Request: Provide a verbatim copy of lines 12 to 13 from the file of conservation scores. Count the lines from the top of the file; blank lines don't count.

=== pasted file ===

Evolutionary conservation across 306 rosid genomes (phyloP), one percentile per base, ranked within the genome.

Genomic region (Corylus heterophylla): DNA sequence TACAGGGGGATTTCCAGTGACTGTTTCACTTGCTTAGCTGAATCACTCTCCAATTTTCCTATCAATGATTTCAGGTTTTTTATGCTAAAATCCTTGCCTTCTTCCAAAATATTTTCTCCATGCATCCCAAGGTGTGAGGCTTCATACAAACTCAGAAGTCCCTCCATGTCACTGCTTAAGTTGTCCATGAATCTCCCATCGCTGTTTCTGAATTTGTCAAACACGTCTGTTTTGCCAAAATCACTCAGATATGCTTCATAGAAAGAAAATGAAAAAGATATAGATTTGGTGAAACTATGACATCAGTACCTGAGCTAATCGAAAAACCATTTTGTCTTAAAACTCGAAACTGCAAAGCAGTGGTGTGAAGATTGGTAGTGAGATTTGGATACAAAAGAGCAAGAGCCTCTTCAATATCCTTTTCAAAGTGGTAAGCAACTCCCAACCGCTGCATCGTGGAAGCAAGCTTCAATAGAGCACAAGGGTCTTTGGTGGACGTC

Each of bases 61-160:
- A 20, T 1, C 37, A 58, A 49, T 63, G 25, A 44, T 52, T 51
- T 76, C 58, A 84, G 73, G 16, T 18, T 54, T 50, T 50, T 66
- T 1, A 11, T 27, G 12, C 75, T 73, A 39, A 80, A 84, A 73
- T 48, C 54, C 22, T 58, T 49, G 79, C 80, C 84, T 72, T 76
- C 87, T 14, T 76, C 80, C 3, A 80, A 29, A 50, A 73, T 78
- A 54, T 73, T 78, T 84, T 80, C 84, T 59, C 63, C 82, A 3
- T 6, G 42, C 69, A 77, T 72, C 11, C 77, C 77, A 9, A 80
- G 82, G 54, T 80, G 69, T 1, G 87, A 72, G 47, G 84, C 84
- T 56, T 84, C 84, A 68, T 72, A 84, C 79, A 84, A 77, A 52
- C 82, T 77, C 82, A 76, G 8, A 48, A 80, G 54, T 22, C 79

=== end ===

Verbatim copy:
- T 56, T 84, C 84, A 68, T 72, A 84, C 79, A 84, A 77, A 52
- C 82, T 77, C 82, A 76, G 8, A 48, A 80, G 54, T 22, C 79